|Publication number||US5087680 A|
|Application number||US 07/423,482|
|Publication date||Feb 11, 1992|
|Filing date||Oct 10, 1989|
|Priority date||Apr 1, 1985|
|Also published as||DE199991T1, DE3687362D1, DE3687362T2, EP0199991A2, EP0199991A3, EP0199991B1, US4749752|
|Publication number||07423482, 423482, US 5087680 A, US 5087680A, US-A-5087680, US5087680 A, US5087680A|
|Inventors||Youlu Duan, Shanrong Jin, Tingchun Huang, Jin Sun, Xinying Yu|
|Original Assignee||Shanghai Institute Of Organic Chemistry Academia Sinicia|
|Export Citation||BiBTeX, EndNote, RefMan|
|Patent Citations (2), Referenced by (21), Classifications (11), Legal Events (4)|
|External Links: USPTO, USPTO Assignment, Espacenet|
This is a continuation of application Ser. No. 07/166,094 filed on Mar. 9, 1988, now abandoned, which is a divisional of application Ser. No. 06/843,089 filed on Mar. 24, 1986, now U.S. Pat. No. 4,749,752.
This invention relates to fluoropolymer alloys made of melt fabricatable extra-high-molecular weight fluorinated ethylene-propylene copolymer (EHMW-FEP) and one or more other polymers, their preparation and application.
The fluoropolymer alloys are new materials having different properties different from the original polymers of which they are made. The fluoropolymers provide an important way to prepare new materials with a great variety of properties, because it permits using available polymers, simple process, and short research period. They have interest recently in Sato Kawa, plastics (Japan), 32, 69 (1981). The fluoropolymer alloys which have been reported are limited to blending alloys based on polyvinylidene fluoride, polytetrafluoroethylene (PTFE) dispersions and fluorinated ethylene-propylene copolymer (FEP) dispersion (B.P. 935, 706, (1960); Japanese patent kokai 12521/62.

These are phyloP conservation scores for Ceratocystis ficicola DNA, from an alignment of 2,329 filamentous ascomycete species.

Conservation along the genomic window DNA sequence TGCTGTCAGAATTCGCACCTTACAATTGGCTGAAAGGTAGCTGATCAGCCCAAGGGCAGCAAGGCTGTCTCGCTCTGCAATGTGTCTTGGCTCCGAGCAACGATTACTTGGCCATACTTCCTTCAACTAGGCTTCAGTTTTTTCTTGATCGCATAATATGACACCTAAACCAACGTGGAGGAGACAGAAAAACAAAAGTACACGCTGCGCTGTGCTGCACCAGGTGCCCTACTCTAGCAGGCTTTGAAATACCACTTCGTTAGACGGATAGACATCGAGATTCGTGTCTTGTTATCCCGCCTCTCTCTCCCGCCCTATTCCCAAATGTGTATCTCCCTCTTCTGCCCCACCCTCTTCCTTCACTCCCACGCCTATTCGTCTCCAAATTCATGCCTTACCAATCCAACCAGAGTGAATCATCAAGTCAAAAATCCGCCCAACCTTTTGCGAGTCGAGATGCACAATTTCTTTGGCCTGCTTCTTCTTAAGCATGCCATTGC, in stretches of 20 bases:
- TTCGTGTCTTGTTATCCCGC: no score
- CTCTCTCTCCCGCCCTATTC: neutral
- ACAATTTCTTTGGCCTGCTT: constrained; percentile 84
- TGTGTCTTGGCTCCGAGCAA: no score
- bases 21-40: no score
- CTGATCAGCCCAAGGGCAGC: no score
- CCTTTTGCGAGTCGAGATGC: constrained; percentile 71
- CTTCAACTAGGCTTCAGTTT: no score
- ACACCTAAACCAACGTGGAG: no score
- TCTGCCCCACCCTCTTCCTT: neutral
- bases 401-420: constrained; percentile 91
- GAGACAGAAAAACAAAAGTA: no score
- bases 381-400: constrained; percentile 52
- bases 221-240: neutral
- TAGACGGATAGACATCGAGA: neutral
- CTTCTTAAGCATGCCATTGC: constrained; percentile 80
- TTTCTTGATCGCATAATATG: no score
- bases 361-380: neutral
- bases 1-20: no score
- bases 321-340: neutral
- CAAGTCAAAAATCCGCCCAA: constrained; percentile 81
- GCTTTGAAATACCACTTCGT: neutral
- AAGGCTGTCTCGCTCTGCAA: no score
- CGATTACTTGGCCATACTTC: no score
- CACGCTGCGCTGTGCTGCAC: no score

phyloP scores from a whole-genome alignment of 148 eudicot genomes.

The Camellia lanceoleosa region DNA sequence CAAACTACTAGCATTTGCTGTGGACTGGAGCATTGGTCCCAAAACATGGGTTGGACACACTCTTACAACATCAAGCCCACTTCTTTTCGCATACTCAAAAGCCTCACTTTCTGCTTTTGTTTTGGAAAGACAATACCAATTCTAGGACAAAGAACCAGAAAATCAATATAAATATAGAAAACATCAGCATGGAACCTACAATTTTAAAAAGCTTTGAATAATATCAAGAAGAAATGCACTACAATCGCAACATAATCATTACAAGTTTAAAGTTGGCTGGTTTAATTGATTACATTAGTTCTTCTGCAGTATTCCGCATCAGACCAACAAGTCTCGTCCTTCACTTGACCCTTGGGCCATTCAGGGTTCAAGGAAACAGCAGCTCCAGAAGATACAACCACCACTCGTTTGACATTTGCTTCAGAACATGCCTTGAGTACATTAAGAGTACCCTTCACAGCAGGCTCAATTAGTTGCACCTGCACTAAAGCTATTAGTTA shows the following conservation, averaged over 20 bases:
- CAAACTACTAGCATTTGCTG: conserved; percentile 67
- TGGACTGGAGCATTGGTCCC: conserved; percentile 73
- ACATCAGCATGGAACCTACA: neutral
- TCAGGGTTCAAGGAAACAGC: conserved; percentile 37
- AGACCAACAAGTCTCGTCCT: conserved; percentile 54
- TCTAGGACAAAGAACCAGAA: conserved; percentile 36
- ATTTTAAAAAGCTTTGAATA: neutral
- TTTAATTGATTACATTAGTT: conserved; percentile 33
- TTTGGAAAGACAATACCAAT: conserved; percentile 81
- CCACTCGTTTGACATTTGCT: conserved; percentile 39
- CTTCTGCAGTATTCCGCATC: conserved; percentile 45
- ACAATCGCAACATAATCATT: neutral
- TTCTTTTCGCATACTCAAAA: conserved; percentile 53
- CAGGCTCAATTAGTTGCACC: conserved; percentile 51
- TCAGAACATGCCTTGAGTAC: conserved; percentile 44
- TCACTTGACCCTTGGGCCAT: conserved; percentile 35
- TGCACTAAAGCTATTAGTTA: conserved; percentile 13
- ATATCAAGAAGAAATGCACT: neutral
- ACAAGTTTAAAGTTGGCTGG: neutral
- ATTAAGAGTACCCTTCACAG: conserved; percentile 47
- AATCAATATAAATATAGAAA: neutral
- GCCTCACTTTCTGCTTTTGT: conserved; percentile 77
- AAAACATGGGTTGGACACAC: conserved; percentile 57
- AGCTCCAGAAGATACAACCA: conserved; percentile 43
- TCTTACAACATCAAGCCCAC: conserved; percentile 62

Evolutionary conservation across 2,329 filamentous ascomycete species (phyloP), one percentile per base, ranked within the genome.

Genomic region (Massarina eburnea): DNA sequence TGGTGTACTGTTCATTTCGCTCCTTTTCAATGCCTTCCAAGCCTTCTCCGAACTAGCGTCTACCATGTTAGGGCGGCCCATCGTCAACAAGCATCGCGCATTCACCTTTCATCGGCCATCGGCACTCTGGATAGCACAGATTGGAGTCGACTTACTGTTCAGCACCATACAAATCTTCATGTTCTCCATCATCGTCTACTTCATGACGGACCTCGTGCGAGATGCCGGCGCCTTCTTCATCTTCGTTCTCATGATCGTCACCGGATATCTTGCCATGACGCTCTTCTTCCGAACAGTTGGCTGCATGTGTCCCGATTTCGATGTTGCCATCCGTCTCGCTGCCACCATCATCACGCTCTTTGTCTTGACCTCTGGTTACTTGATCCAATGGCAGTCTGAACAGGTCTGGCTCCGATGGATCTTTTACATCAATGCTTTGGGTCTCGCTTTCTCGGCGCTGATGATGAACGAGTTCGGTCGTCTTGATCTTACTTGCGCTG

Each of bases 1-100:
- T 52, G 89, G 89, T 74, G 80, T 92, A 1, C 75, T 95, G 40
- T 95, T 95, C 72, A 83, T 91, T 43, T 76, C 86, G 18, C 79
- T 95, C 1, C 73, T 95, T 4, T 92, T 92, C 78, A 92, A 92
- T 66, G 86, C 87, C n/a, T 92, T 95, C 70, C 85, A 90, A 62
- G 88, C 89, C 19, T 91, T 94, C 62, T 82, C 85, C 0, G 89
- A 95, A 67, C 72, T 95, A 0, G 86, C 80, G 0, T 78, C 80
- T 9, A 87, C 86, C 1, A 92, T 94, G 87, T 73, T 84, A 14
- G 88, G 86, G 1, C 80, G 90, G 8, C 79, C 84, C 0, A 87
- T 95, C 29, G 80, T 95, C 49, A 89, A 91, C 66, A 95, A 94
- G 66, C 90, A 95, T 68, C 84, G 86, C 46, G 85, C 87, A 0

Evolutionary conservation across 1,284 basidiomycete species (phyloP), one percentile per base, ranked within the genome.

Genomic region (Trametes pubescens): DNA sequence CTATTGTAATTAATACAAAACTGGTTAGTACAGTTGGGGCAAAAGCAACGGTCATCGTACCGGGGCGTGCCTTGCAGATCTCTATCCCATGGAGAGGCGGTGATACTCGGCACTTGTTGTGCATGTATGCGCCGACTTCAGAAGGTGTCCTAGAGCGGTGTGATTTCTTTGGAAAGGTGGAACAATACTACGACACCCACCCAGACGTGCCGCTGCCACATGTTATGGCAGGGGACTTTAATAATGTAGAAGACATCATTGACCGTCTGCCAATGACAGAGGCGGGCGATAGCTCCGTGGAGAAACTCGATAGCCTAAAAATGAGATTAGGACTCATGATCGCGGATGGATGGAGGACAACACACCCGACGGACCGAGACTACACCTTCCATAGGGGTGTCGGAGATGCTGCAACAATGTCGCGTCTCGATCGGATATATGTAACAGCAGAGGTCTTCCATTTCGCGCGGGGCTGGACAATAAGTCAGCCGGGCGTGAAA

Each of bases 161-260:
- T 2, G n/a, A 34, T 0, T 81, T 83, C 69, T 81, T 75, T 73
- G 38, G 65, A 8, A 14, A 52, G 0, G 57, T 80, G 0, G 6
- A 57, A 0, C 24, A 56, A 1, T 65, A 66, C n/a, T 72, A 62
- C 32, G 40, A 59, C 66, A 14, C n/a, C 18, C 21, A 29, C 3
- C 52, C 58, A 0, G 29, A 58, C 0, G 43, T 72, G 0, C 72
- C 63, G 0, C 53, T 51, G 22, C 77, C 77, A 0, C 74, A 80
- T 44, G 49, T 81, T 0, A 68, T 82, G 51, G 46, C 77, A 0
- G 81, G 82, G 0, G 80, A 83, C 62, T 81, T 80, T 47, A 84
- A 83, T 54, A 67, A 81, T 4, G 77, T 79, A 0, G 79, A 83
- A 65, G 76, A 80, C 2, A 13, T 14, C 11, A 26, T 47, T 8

Polytetrafluoroethylene, "King of plastics", has excellent comprehesive properties. It has excellent thermal and chemical stability, and outstanding electrical insulation and anti-stick properties. But it cannot be fabricated by melt processing, it can only be fabricated by cold compaction and then sintering. Furthermore, its creep-resistance is low. Therefore, its applications are limited.
A fluorinated ethylene-propylene copolymer which has good creep-resistance is a copolymer of tetrafluoroethylene and hexafluoro-propylene, as it can be melt fabricated, due to the presence of trifluoromethyl in the copolymer chain. The chemical inertness and outstanding electrical insulating properties of the copolymer are similar to polytetrafluoroethylene, but its thermal stability is not as good as PTFE, as it can only withstand temperatures up to 200 C., and its cost is higher than that of PTFE.
The purpose of the present invention is to prepare a fluorine-containing material with better properties by blending PTFE and FEP, and obtaining a polymer alloy with excellent properties and which overcomes the drawbacks of the two original polymers.
Processes for preparing polymer alloys made of polytetrfluoroethylene and fluorinated ethylene-propylene copolymer are indicated in B.P. 935, 706 (1960) and Japanese patent kokai 12521/62, by using co-precipitation of these two fluoropolymer dispersions. The processes are complicated and expensive the cost increased. The mechanical properties of the fluoropolymer alloy are worse than that of PTFE and FEP. For example their tensile strength is much lower than that of the two original polymers and only 142-213 Kg/cm2 at room temperature.